Physical activity trackers have quickly become a multimillion-dollar product category. I don’t see them going away any time soon. But, to actually get people moving and have a positive impact on health, we’ll probably need to use them in more innovative ways. And if they claim to improve your health, we’ll need high-quality research to back that up. As they get older, do men with prostate cancer come to regret the treatment decisions they made? A new study of men diagnosed during the mid-1990s indicates that some of them will.

Richard Hoffman, a professor of internal medicine and epidemiology at the University of Iowa Carver College of Medicine in Iowa City, led a team that reviewed survey data that men filled out one, two, five, and 15 years after they were treated for prostate cancer. All 934 men included in the study were 75 or younger when diagnosed, each with localized tumors confined to the prostate gland. Approximately 60% of the men had low-risk prostate cancer that was expected to grow slowly, and the others had riskier cancers. Most of the men (89%) were treated with surgery or radiation. The rest were lumped together as having had conservative treatment: either medications to suppress testosterone (a hormone that makes prostate cancer grow faster), or “watchful waiting,” meaning doctors delayed treatment until there was evidence that the cancer was spreading.

Overall, 14.6% of the entire group expressed some treatment regret — 16.6% of the radiation-treated men, 15% of the surgically-treated men, and 8.2% of the men treated conservatively. Among the causes of regret, treatment-related bowel and sexual problems were cited most frequently. Surgically treated men reported the highest rate of significant sexual side effects (39%), while radiation-treated men reported the highest rate of significant bowl problems (15.6%). Remarkably, complaints over urinary incontinence differed little between the groups, ranging from a low of 15.5% for the conservatively-treated men to a high of 17.6% among men treated with radiation.

Results also showed that regret tends to increase with time, suggesting that when initial concerns over surviving prostate cancer wear off, the quality-of-life consequences of treatment become more apparent. Regrets were especially pronounced among men who felt they hadn’t been sufficiently counseled by their doctors before settling on a particular treatment option, and also among men who were preoccupied with changing levels of prostate-specific antigen, a blood test used to monitor cancer’s possible return.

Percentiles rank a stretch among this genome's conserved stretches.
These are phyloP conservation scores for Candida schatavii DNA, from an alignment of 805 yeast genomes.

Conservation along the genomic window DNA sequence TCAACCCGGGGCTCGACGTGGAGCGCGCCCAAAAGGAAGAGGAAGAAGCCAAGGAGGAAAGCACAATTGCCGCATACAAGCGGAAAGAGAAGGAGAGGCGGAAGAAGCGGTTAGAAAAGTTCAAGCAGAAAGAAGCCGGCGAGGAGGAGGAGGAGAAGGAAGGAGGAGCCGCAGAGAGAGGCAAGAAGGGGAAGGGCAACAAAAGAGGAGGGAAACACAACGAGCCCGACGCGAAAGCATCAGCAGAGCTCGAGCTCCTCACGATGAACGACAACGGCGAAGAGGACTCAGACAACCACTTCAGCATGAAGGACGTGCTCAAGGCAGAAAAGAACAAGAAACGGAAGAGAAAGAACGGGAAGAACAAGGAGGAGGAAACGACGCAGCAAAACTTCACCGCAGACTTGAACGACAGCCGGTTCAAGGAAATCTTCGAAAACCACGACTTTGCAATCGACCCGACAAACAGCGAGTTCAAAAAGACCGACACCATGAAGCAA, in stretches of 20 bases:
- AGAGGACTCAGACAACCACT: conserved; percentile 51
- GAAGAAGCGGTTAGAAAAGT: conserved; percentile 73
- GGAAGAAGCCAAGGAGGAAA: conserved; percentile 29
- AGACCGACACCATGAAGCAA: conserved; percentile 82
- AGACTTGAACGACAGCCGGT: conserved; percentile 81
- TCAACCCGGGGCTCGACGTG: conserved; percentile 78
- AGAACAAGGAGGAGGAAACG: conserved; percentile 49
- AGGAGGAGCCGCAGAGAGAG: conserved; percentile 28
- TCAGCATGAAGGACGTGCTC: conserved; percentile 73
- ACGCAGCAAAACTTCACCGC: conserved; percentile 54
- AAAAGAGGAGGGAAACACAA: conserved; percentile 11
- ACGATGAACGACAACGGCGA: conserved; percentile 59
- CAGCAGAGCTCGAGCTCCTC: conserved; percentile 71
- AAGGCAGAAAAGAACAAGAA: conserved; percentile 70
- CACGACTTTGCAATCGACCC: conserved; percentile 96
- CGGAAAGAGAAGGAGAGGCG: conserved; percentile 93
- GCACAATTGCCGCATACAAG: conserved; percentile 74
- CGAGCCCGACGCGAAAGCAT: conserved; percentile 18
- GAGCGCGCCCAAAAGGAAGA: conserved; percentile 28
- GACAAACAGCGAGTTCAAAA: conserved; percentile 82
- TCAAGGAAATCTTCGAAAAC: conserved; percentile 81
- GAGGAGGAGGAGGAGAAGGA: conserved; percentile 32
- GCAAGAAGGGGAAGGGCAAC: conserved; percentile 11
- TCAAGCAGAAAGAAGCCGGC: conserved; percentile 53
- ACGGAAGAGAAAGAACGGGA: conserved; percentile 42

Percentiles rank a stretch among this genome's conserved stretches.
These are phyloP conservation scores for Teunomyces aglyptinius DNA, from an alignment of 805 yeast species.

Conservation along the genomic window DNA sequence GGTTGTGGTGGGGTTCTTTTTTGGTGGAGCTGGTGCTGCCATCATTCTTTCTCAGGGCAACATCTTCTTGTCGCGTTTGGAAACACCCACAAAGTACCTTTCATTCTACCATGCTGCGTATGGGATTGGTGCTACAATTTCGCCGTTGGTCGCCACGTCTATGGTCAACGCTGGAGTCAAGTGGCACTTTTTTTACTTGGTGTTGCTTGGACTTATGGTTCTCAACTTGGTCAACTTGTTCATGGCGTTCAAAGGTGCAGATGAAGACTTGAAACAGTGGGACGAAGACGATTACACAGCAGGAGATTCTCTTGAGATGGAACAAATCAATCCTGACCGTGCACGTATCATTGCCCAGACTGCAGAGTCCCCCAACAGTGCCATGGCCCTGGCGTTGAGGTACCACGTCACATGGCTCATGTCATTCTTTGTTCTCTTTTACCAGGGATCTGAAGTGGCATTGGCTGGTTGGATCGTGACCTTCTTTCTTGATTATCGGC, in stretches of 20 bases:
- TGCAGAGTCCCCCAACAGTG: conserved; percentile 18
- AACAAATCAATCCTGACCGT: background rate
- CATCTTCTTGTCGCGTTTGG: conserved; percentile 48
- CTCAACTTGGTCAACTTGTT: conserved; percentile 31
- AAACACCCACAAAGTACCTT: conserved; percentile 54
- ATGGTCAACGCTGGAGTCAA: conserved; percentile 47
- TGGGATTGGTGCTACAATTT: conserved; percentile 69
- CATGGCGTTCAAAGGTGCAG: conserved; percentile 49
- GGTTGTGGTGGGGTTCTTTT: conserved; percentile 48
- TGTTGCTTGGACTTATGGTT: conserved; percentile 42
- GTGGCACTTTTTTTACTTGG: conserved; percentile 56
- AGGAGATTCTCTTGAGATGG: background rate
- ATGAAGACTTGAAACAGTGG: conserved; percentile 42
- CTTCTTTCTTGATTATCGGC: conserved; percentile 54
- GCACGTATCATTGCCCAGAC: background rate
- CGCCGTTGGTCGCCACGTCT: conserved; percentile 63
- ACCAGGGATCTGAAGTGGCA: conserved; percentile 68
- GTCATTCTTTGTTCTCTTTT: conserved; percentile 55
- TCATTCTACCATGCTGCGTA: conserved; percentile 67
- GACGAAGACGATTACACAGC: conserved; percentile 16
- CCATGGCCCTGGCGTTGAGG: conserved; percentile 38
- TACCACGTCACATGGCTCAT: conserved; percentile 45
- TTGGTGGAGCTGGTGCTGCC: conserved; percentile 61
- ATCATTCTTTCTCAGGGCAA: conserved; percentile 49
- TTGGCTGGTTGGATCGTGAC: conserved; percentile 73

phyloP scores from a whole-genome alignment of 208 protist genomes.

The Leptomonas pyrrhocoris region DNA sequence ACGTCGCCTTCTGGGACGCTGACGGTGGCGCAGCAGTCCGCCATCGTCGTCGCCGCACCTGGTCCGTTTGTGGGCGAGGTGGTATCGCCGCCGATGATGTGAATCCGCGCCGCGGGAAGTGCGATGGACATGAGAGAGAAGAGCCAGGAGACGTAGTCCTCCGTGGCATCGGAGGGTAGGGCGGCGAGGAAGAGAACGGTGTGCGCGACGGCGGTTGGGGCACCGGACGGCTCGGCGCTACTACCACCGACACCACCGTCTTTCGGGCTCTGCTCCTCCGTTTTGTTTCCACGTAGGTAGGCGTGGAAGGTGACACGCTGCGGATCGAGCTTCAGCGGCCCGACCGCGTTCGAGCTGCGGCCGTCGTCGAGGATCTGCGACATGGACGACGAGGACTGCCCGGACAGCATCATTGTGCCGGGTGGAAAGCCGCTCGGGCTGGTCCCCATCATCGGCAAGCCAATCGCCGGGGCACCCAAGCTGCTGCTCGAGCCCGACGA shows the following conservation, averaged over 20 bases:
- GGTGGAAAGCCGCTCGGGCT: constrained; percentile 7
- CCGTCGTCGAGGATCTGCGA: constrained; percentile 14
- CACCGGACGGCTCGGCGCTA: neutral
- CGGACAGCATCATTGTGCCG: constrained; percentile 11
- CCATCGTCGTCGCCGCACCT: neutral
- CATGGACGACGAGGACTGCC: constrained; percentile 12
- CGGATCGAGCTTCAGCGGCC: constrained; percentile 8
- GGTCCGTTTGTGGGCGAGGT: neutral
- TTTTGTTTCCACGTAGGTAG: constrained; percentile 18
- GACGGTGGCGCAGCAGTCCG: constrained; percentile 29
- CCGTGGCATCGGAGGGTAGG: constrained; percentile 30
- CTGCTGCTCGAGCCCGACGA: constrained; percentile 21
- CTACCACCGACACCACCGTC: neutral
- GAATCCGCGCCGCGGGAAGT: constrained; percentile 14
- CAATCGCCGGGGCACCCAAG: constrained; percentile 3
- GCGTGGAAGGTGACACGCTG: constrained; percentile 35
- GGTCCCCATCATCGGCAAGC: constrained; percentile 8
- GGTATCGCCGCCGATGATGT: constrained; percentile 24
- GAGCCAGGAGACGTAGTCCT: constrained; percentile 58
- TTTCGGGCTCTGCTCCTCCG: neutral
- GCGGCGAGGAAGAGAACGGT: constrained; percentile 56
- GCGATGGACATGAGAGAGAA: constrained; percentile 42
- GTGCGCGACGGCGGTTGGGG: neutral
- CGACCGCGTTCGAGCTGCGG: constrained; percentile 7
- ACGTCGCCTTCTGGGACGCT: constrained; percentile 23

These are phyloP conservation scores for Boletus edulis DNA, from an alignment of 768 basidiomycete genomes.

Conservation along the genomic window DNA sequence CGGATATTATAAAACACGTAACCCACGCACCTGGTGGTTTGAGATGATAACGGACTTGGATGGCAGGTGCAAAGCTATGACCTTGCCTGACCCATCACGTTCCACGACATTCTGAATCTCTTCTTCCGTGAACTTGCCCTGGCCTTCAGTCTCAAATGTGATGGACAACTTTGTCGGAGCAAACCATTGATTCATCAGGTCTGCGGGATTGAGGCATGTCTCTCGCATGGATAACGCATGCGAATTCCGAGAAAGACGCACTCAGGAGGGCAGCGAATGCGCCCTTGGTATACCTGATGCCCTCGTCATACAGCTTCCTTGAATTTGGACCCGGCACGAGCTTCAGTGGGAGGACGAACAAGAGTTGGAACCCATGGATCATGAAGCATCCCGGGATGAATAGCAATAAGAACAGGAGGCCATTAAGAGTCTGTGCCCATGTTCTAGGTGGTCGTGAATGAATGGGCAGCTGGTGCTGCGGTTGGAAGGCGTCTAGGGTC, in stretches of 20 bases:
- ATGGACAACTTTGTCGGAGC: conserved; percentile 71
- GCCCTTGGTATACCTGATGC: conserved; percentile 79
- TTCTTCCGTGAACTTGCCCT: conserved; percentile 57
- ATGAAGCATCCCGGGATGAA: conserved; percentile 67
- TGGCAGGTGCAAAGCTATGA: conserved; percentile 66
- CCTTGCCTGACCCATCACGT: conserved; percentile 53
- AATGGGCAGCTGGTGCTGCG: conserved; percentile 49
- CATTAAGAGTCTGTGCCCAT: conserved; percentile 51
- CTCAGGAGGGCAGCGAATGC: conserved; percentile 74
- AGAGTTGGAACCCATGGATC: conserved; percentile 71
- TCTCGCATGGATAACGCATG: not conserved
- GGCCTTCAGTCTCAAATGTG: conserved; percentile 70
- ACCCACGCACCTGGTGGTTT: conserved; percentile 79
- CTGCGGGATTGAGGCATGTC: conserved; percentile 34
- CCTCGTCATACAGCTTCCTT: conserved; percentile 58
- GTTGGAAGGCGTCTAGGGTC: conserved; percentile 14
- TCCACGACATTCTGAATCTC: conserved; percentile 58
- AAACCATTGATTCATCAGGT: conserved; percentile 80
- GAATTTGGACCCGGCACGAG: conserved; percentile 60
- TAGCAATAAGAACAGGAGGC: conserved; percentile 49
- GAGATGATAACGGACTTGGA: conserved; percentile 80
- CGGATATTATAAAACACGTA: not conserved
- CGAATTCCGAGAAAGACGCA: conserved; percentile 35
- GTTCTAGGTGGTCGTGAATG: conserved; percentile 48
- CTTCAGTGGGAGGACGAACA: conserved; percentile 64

Given these findings, the authors emphasized how important it is that men be counseled adequately and informed of the risks and benefits associated with various treatments. But men should also be reassured that treatment for prostate cancer has improved since the mid-1990s, and that bowel and urinary side effects in particular “don’t occur as frequently now as when the men in this study were diagnosed,” says co-author Peter Albertsen, a professor of surgery and chief of the division of urology at UConn Health in Farmington, Connecticut. Stress accounts for between 60% and 80% of visits to primary care doctors. Chronic stress has been linked to accelerated biological aging, and increased chronic inflammation and oxidative stress, two processes that cause cellular and genetic damage. Scientists refer to chronic, low-grade inflammation in the body as “inflammaging.” Inflammaging has been associated with conditions like diabetes, heart disease, stress, depression, and a weakened immune system.

Several recent studies suggest that yoga could slow the harmful physical effects of stress and inflammaging. There are many different types of biomarkers in the blood that can be used to measure the level of chronic inflammation and stress in the body. Cortisol varies throughout the day based on the circadian rhythm, and a higher baseline level of cortisol is one indicator of high chronic stress. Cortisol becomes less variable throughout the day in people who are chronically stressed, signaling an overactive fight-or-flight or sympathetic nervous system. Another biomarker is brain derived neurotrophic factor (BDNF), a naturally occurring protein in the body that regulates neuroplasticity and promotes brain development. People who have depression, anxiety, or Alzheimer’s disease have been found to have lower levels of BDNF.
Studying yoga’s effects on stress

In an exploratory study published in Oxidative Medicine and Cellular Longevity, researchers found that 12 weeks of yoga slowed cellular aging. The program consisted of 90 minutes of yoga that included physical postures, breathing, and meditation five days a week over 12 weeks. Researchers found indications of lower levels of inflammation and significantly decreased levels of cortisol. The study also found higher levels of BDNF after the yoga program, suggesting that yoga could have potential protective effects for the brain as well.